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Mouse psychosocial stress reduces motivation and cognitive function in operant reward tests: A model for reward pathology with effects of agomelatine


Bergamini, Giorgio; Cathomas, Flurin; Auer, Sandra; Sigrist, Hannes; Seifritz, Erich; Patterson, Michael; Gabriel, Cecilia; Pryce, Christopher R (2016). Mouse psychosocial stress reduces motivation and cognitive function in operant reward tests: A model for reward pathology with effects of agomelatine. European Neuropsychopharmacology, 26(9):1448-1464.

Abstract

A major domain of depression is decreased motivation for reward. Translational automated tests can be applied in humans and animals to study operant reward behaviour, aetio-pathophysiology underlying deficits therein, and effects of antidepressant treatment. Three inter-related experiments were conducted to investigate depression-relevant effects of chronic psychosocial stress on operant behaviour in mice. (A) Non-manipulated mice were trained on a complex reversal learning (CRL) test with sucrose reinforcement; relative to vehicle (VEH), acute antidepressant agomelatine (AGO, 25mg/kg p.o.) increased reversals. (B) Mice underwent chronic social defeat (CSD) or control handling (CON) on days 1-15, and were administered AGO or VEH on days 10-22. In a progressive ratio schedule motivation test for sucrose on day 15, CSD mice made fewer responses; AGO tended to reverse this effect. In a CRL test on day 22, CSD mice completed fewer reversals; AGO tended to increase reversals in CSD mice associated with an adaptive increase in perseveration. (C) Mice with continuous operant access to water and saccharin solution in the home cage were exposed to CSD or CON; CSD mice made fewer responses for saccharin and water and drank less saccharin in the active period, and drank more water in the inactive period. In a separate CSD cohort, repeated AGO was without effect on these home cage operant and consummatory changes. Overall, this study demonstrates that psychosocial stress in mice leads to depression-relevant decreases in motivation and cognition in operant reward tests; partial reversal of these deficits by AGO provides evidence for predictive validity.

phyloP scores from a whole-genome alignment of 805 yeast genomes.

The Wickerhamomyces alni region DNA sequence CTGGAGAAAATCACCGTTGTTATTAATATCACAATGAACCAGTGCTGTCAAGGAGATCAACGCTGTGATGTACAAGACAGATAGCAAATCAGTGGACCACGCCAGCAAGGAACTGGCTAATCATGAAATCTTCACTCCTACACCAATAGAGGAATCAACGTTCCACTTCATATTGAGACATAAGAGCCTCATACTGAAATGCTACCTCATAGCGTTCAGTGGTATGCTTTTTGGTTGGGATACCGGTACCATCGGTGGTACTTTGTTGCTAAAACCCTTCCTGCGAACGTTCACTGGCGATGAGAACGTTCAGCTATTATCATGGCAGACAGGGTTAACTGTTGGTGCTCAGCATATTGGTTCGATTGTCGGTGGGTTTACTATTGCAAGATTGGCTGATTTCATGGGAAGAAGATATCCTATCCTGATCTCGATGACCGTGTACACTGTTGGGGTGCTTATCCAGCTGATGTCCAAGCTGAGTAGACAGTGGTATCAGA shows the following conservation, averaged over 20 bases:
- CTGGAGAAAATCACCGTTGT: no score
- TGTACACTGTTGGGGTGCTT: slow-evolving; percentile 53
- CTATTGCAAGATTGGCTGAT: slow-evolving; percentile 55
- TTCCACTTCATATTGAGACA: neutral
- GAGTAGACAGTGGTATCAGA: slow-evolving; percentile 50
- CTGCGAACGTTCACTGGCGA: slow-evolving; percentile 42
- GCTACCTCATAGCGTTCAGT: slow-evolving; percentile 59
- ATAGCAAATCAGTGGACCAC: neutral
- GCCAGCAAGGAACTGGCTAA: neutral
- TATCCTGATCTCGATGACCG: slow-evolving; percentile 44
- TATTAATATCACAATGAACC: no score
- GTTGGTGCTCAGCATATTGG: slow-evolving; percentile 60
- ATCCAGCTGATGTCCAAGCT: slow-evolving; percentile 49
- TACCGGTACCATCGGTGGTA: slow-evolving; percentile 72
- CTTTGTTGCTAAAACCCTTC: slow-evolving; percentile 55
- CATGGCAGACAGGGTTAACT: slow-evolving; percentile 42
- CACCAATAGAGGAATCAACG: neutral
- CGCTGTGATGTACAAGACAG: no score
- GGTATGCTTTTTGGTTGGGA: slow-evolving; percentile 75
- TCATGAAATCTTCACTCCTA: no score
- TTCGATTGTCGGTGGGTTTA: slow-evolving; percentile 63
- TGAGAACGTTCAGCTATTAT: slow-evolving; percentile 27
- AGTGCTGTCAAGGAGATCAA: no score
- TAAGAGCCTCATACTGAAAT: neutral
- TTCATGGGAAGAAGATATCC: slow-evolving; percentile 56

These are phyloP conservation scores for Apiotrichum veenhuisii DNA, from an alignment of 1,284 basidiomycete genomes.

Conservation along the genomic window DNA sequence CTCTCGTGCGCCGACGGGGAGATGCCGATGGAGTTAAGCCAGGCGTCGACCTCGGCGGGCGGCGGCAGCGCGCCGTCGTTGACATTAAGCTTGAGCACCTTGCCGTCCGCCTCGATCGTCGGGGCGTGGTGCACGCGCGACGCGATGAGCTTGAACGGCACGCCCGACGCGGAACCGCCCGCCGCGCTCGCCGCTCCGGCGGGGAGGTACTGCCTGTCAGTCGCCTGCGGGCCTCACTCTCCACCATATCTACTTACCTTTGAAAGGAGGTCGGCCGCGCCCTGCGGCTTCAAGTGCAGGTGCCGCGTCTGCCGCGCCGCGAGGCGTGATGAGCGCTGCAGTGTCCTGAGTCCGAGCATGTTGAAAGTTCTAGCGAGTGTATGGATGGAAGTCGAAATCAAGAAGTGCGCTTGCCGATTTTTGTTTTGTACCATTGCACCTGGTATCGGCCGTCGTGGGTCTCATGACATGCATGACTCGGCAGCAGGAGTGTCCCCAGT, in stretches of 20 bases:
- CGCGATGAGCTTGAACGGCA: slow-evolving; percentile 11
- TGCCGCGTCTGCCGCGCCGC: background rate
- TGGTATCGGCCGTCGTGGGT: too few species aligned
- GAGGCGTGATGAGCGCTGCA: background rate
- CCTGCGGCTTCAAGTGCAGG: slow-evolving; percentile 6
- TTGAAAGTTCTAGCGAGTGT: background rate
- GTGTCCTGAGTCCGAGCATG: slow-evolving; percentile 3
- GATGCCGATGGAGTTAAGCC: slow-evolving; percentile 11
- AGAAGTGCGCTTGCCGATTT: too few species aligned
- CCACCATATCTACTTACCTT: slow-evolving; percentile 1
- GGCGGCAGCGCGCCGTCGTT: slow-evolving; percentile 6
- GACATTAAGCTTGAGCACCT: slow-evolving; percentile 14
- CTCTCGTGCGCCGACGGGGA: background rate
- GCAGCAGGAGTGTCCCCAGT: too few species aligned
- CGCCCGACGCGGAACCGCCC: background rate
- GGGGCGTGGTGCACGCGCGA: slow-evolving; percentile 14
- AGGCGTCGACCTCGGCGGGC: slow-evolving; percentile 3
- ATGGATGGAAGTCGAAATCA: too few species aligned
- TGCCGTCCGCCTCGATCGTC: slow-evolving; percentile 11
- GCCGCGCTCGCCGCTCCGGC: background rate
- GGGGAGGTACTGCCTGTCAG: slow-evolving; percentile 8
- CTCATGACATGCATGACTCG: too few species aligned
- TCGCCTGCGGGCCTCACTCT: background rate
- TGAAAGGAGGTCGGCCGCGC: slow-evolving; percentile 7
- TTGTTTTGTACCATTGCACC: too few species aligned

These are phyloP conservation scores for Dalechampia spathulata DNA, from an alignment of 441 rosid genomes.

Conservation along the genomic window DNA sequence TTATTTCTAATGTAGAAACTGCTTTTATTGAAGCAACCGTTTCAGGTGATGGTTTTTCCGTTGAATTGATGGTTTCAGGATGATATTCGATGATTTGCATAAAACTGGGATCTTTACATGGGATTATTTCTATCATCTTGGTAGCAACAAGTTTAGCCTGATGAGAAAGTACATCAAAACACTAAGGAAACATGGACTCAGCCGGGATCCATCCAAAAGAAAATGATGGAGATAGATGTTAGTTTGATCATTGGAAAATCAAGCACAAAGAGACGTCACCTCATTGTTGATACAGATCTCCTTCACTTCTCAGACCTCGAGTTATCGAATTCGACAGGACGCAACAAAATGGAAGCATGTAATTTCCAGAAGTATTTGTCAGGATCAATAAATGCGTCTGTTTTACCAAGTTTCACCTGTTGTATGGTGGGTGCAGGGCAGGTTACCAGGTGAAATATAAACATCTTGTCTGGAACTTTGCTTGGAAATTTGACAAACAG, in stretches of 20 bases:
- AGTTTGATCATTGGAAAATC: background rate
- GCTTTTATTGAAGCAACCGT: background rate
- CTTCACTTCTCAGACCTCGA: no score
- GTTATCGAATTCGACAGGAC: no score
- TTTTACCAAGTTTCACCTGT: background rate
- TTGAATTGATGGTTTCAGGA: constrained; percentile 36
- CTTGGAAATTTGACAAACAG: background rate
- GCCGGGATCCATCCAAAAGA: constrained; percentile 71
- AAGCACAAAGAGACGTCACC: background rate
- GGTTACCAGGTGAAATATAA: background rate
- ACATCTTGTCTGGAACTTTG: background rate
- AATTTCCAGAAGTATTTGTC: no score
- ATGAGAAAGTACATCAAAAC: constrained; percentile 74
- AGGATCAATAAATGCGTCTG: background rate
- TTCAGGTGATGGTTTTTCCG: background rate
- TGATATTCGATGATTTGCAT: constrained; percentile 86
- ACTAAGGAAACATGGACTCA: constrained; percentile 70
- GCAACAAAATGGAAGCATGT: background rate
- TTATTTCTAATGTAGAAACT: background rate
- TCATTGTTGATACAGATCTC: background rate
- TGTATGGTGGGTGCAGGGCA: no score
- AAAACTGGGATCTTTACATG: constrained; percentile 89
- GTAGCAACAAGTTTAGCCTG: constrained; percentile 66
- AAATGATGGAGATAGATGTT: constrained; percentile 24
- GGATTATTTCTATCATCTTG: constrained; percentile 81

Abstract

A major domain of depression is decreased motivation for reward. Translational automated tests can be applied in humans and animals to study operant reward behaviour, aetio-pathophysiology underlying deficits therein, and effects of antidepressant treatment. Three inter-related experiments were conducted to investigate depression-relevant effects of chronic psychosocial stress on operant behaviour in mice. (A) Non-manipulated mice were trained on a complex reversal learning (CRL) test with sucrose reinforcement; relative to vehicle (VEH), acute antidepressant agomelatine (AGO, 25mg/kg p.o.) increased reversals. (B) Mice underwent chronic social defeat (CSD) or control handling (CON) on days 1-15, and were administered AGO or VEH on days 10-22. In a progressive ratio schedule motivation test for sucrose on day 15, CSD mice made fewer responses; AGO tended to reverse this effect. In a CRL test on day 22, CSD mice completed fewer reversals; AGO tended to increase reversals in CSD mice associated with an adaptive increase in perseveration. (C) Mice with continuous operant access to water and saccharin solution in the home cage were exposed to CSD or CON; CSD mice made fewer responses for saccharin and water and drank less saccharin in the active period, and drank more water in the inactive period. In a separate CSD cohort, repeated AGO was without effect on these home cage operant and consummatory changes. Overall, this study demonstrates that psychosocial stress in mice leads to depression-relevant decreases in motivation and cognition in operant reward tests; partial reversal of these deficits by AGO provides evidence for predictive validity.

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Additional indexing

Item Type:Journal Article, refereed, original work
Communities & Collections:04 Faculty of Medicine > Psychiatric University Hospital Zurich > Clinic for Psychiatry, Psychotherapy, and Psychosomatics
Dewey Decimal Classification:610 Medicine & health
Language:English
Date:September 2016
Deposited On:06 Sep 2016 12:57
Last Modified:08 Dec 2017 20:19
Publisher:Elsevier
ISSN:0924-977X
Funders:SNSF
Publisher DOI:https://doi.org/10.1016/j.euroneuro.2016.06.009
PubMed ID:27422761

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